NOMAS is a prospective, population-based cohort study of participants designed to measure cardiovascular risk factors and outcomes. Permanent Manhattan residents were enrolled from 1993 to 2001; between 2003 and 2008, a subgroup of participants 50 or older with no history of stroke underwent MRI and neuropsychological testing. Average age of people was 70 and 39% were men. White non-Hispanic persons were 14% of the cohort, black non-Hispanic persons 17%, and Hispanic persons 66%.

Using NO2, PM2.5, and PM10 data from the EPA Air Quality System, researchers derived annual average values to predict concentrations by address. Distances to roadways were 301 meters in WHICAP and 321 meters in NOMAS. Mean estimated exposures [and IQR] for WHICAP and NOMAS cohorts, respectively, were:

  • NO2 (parts per billion, or ppb): 31.88 [12.32] versus 30.51 [13.16]
  • PM2.5 (μg/m3): 13.07 [4.81] versus 13.88 [1.34]
  • PM10 (μg/m3): 20.93 [9.90] versus 16.21 [5.37]

In WHICAP, one IQR increase in PM2.5 and PM10 was predictive of lower baseline global cognitive scores and more rapid rates of decline in global cognitive scores between visits. Cognitive function was calculated based on standardized baseline z scores with cohort-specific means and SDs. Researchers developed a global score and scores for memory, executive function, and language.

In an accompanying editorial, Jennifer Weuve, MPH, ScD, of Boston University noted that ambient NO2 concentrations near most WHICAP participant homes fell below the U.S. regulatory annual standard of 53 ppb.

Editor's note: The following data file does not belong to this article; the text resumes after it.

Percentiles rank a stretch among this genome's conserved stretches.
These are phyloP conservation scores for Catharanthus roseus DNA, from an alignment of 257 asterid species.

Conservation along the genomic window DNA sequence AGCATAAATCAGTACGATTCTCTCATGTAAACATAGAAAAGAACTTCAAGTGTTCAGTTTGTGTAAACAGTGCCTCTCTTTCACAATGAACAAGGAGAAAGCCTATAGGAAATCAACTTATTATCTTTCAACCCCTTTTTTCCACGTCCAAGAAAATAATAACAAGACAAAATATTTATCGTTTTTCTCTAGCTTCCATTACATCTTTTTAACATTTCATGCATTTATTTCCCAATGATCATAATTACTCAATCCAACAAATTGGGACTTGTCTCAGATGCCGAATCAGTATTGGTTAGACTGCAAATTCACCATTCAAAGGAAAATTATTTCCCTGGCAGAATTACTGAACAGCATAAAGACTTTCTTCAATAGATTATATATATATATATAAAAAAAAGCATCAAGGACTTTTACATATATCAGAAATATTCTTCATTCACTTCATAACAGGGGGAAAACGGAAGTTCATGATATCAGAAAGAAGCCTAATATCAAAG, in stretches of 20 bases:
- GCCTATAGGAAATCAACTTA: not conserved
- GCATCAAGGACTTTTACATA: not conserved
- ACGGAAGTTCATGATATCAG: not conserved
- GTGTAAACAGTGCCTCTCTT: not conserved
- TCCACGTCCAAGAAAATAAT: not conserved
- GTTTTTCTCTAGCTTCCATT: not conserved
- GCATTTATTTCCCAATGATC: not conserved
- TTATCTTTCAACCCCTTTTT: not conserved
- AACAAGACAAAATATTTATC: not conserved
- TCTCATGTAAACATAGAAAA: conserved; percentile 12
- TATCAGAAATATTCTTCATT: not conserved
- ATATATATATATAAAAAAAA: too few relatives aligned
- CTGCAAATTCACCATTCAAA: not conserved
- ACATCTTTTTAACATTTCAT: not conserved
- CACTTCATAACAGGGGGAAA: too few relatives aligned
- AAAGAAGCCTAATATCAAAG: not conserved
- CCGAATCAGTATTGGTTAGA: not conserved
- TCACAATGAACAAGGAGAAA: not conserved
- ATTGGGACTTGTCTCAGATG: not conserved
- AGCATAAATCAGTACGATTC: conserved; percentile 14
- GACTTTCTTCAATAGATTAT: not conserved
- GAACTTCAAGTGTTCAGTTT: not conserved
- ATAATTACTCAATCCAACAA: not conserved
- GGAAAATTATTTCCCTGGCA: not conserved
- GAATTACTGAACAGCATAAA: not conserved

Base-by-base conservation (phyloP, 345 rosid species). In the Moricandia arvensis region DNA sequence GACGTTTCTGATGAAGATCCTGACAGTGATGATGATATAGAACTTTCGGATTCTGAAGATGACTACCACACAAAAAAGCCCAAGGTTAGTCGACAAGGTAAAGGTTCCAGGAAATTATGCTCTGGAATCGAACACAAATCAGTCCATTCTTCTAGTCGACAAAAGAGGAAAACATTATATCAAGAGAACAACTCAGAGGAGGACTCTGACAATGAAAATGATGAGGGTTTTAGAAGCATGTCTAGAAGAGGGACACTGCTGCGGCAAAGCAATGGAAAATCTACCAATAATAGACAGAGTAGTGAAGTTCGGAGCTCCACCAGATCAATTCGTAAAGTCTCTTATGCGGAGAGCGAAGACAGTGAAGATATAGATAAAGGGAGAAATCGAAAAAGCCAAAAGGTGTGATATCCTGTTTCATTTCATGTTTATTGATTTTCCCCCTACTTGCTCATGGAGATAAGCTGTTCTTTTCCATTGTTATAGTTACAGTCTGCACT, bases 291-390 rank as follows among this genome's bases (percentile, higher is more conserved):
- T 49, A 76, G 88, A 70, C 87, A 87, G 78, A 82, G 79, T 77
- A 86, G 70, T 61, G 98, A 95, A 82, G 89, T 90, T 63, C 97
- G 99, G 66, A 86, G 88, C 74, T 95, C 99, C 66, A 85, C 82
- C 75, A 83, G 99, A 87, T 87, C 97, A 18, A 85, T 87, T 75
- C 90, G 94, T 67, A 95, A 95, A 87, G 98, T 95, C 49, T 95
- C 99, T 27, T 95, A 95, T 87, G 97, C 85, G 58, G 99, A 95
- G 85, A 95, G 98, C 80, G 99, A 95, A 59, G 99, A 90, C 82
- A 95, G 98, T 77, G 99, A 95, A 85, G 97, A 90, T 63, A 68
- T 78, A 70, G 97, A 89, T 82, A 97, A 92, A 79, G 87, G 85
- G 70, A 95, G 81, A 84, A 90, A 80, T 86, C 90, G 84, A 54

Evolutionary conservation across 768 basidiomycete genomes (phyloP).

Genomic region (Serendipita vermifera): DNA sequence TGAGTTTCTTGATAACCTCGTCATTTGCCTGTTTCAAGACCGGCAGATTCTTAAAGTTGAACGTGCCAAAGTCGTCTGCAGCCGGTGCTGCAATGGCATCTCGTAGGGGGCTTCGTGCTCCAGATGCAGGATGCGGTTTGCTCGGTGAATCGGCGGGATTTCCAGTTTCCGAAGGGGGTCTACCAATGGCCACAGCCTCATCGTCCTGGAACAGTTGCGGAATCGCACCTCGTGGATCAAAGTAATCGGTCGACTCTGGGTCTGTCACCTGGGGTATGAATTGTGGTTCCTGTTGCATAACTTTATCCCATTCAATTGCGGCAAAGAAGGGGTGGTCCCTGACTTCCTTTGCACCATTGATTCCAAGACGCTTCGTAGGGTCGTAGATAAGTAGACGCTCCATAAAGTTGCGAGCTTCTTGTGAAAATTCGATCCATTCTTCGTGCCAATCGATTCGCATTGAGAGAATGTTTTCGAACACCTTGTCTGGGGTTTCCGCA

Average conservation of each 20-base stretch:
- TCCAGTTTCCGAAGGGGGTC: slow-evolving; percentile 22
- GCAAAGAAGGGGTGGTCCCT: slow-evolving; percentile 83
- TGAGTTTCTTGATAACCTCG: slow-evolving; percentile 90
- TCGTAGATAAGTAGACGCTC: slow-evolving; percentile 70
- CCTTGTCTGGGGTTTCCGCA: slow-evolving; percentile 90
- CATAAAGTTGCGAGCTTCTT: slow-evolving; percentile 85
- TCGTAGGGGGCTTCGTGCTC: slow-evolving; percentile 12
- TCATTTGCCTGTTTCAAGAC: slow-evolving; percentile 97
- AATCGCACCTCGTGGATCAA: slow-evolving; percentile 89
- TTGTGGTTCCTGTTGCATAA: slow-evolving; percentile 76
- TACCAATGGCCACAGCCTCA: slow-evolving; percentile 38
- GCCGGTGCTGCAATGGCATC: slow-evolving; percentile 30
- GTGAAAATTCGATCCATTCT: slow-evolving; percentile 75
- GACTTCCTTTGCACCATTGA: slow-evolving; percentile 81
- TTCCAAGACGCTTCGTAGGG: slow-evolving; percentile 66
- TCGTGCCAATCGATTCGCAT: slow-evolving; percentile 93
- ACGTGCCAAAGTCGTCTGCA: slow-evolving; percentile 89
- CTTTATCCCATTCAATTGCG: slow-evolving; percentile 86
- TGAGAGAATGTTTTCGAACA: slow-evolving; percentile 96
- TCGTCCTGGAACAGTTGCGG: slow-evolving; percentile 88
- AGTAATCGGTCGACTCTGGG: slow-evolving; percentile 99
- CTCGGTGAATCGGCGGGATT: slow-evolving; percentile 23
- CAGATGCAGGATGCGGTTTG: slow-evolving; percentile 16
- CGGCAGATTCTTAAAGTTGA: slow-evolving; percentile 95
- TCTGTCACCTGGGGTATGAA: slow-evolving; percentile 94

“These measured exposure levels could be surrogates for etiologically pertinent and higher levels from an earlier period,” she wrote. “Yet adverse associations observed at subregulatory standard levels raises questions about whether those standards are sufficiently low to protect population health.”

Studying individuals with no dementia, stroke, or cardiac events from a preexisting cohort likely contributed to significant selection bias in this study, Kulick and colleagues noted. Other limitations included lack of data about some participants because cognitive impairment prevented follow-up. In addition, older patient age at enrollment provided a limited opportunity to include data about possibly-more-important midlife risk factors for cognitive decline.

  1. Greater air pollution was associated with lower baseline cognitive scores and more rapid cognitive decline in one northern Manhattan cohort but not another, a prospective study showed.

  2. In the Washington Heights–Inwood Community Aging Project (WHICAP) cohort, one IQR increase in fine particulate matter and respirable particulate matter predicted lower baseline cognitive scores and more rapid rates of decline.

Paul Smyth, MD, Contributing Writer, BreakingMED™

The study was supported by the National Heart, Lung, and Blood Institute, the National Institute of Environmental Health, the National Institute of Aging, and the Environmental Protection Agency.

The researchers reported no disclosures. The editorialist serves on the Health Effects Institute’s advisory panel of Traffic-Related Health Effects and is a consultant for the Alzheimer’s Association.

Cat ID: 494

Topic ID: 398,494,282,494,730,361,192,149,150,60,925

References

Kulick E, et al “Long-term exposure to air pollution and trajectories of cognitive decline among older adults” Neurology 2020; DOI: 10.1212/WNL.0000000000009314.

Weuve J “Are we ready to call exposure to air pollution a risk factor for dementia?” Neurology 2020; DOI: 10.1212/WNL.0000000000009318.